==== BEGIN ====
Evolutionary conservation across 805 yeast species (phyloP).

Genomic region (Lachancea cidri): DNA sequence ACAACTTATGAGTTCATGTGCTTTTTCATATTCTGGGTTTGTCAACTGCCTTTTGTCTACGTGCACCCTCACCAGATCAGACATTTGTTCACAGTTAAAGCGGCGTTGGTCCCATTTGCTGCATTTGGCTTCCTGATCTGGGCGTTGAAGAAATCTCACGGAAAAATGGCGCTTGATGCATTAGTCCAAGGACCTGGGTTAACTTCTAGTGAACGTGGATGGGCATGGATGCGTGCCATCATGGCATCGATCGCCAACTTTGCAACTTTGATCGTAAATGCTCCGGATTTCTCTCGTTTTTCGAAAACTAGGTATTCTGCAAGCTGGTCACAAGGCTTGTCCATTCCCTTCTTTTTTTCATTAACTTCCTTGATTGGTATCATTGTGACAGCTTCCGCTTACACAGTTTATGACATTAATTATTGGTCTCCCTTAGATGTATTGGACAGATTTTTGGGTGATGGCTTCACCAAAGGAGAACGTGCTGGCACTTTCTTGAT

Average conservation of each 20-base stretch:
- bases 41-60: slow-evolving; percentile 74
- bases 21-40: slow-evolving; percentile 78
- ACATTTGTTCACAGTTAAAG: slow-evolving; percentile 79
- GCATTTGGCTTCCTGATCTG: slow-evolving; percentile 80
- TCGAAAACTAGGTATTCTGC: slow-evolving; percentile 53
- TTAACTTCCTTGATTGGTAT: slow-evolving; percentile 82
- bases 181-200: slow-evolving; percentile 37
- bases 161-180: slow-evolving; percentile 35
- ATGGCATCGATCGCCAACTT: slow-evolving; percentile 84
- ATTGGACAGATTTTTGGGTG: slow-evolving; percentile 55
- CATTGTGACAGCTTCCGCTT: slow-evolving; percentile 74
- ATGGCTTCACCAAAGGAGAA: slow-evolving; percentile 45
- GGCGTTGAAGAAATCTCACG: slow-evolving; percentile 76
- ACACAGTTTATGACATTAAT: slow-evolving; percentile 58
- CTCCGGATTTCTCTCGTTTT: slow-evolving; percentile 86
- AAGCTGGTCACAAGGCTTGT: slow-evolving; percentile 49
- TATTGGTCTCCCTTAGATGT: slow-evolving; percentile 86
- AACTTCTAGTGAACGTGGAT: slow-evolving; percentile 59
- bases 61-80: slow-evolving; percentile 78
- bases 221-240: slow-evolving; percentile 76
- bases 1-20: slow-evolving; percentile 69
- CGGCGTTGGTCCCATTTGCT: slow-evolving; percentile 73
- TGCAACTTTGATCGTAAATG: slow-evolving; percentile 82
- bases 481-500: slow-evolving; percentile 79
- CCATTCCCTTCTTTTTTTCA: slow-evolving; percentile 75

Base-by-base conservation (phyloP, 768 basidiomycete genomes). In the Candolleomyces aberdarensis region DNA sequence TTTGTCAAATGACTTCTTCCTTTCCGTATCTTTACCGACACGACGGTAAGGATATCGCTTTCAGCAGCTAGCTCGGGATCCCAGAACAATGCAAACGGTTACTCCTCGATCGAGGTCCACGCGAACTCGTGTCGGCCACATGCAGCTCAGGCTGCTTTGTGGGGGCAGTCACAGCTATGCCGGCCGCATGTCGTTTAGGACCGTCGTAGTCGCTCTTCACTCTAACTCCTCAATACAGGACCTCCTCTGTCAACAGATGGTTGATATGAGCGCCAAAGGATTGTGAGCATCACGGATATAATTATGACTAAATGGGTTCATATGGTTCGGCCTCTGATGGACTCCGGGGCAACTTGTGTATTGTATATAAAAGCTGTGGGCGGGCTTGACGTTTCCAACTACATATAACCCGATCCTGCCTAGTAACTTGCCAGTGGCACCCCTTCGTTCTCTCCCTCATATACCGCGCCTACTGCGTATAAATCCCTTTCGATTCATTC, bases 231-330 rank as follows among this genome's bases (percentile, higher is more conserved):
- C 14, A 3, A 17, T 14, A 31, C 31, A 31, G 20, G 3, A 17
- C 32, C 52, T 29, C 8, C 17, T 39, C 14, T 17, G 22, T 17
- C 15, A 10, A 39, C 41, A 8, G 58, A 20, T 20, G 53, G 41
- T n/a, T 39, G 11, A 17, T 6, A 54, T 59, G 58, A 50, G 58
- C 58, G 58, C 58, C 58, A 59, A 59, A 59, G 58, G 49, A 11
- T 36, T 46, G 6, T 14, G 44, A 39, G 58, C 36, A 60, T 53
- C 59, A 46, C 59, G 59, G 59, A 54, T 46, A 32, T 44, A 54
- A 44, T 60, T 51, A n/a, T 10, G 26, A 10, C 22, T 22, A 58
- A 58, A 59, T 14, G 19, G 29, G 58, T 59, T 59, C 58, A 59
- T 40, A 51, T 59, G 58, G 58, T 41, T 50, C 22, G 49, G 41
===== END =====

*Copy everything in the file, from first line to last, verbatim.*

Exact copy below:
Evolutionary conservation across 805 yeast species (phyloP).

Genomic region (Lachancea cidri): DNA sequence ACAACTTATGAGTTCATGTGCTTTTTCATATTCTGGGTTTGTCAACTGCCTTTTGTCTACGTGCACCCTCACCAGATCAGACATTTGTTCACAGTTAAAGCGGCGTTGGTCCCATTTGCTGCATTTGGCTTCCTGATCTGGGCGTTGAAGAAATCTCACGGAAAAATGGCGCTTGATGCATTAGTCCAAGGACCTGGGTTAACTTCTAGTGAACGTGGATGGGCATGGATGCGTGCCATCATGGCATCGATCGCCAACTTTGCAACTTTGATCGTAAATGCTCCGGATTTCTCTCGTTTTTCGAAAACTAGGTATTCTGCAAGCTGGTCACAAGGCTTGTCCATTCCCTTCTTTTTTTCATTAACTTCCTTGATTGGTATCATTGTGACAGCTTCCGCTTACACAGTTTATGACATTAATTATTGGTCTCCCTTAGATGTATTGGACAGATTTTTGGGTGATGGCTTCACCAAAGGAGAACGTGCTGGCACTTTCTTGAT

Average conservation of each 20-base stretch:
- bases 41-60: slow-evolving; percentile 74
- bases 21-40: slow-evolving; percentile 78
- ACATTTGTTCACAGTTAAAG: slow-evolving; percentile 79
- GCATTTGGCTTCCTGATCTG: slow-evolving; percentile 80
- TCGAAAACTAGGTATTCTGC: slow-evolving; percentile 53
- TTAACTTCCTTGATTGGTAT: slow-evolving; percentile 82
- bases 181-200: slow-evolving; percentile 37
- bases 161-180: slow-evolving; percentile 35
- ATGGCATCGATCGCCAACTT: slow-evolving; percentile 84
- ATTGGACAGATTTTTGGGTG: slow-evolving; percentile 55
- CATTGTGACAGCTTCCGCTT: slow-evolving; percentile 74
- ATGGCTTCACCAAAGGAGAA: slow-evolving; percentile 45
- GGCGTTGAAGAAATCTCACG: slow-evolving; percentile 76
- ACACAGTTTATGACATTAAT: slow-evolving; percentile 58
- CTCCGGATTTCTCTCGTTTT: slow-evolving; percentile 86
- AAGCTGGTCACAAGGCTTGT: slow-evolving; percentile 49
- TATTGGTCTCCCTTAGATGT: slow-evolving; percentile 86
- AACTTCTAGTGAACGTGGAT: slow-evolving; percentile 59
- bases 61-80: slow-evolving; percentile 78
- bases 221-240: slow-evolving; percentile 76
- bases 1-20: slow-evolving; percentile 69
- CGGCGTTGGTCCCATTTGCT: slow-evolving; percentile 73
- TGCAACTTTGATCGTAAATG: slow-evolving; percentile 82
- bases 481-500: slow-evolving; percentile 79
- CCATTCCCTTCTTTTTTTCA: slow-evolving; percentile 75

Base-by-base conservation (phyloP, 768 basidiomycete genomes). In the Candolleomyces aberdarensis region DNA sequence TTTGTCAAATGACTTCTTCCTTTCCGTATCTTTACCGACACGACGGTAAGGATATCGCTTTCAGCAGCTAGCTCGGGATCCCAGAACAATGCAAACGGTTACTCCTCGATCGAGGTCCACGCGAACTCGTGTCGGCCACATGCAGCTCAGGCTGCTTTGTGGGGGCAGTCACAGCTATGCCGGCCGCATGTCGTTTAGGACCGTCGTAGTCGCTCTTCACTCTAACTCCTCAATACAGGACCTCCTCTGTCAACAGATGGTTGATATGAGCGCCAAAGGATTGTGAGCATCACGGATATAATTATGACTAAATGGGTTCATATGGTTCGGCCTCTGATGGACTCCGGGGCAACTTGTGTATTGTATATAAAAGCTGTGGGCGGGCTTGACGTTTCCAACTACATATAACCCGATCCTGCCTAGTAACTTGCCAGTGGCACCCCTTCGTTCTCTCCCTCATATACCGCGCCTACTGCGTATAAATCCCTTTCGATTCATTC, bases 231-330 rank as follows among this genome's bases (percentile, higher is more conserved):
- C 14, A 3, A 17, T 14, A 31, C 31, A 31, G 20, G 3, A 17
- C 32, C 52, T 29, C 8, C 17, T 39, C 14, T 17, G 22, T 17
- C 15, A 10, A 39, C 41, A 8, G 58, A 20, T 20, G 53, G 41
- T n/a, T 39, G 11, A 17, T 6, A 54, T 59, G 58, A 50, G 58
- C 58, G 58, C 58, C 58, A 59, A 59, A 59, G 58, G 49, A 11
- T 36, T 46, G 6, T 14, G 44, A 39, G 58, C 36, A 60, T 53
- C 59, A 46, C 59, G 59, G 59, A 54, T 46, A 32, T 44, A 54
- A 44, T 60, T 51, A n/a, T 10, G 26, A 10, C 22, T 22, A 58
- A 58, A 59, T 14, G 19, G 29, G 58, T 59, T 59, C 58, A 59
- T 40, A 51, T 59, G 58, G 58, T 41, T 50, C 22, G 49, G 41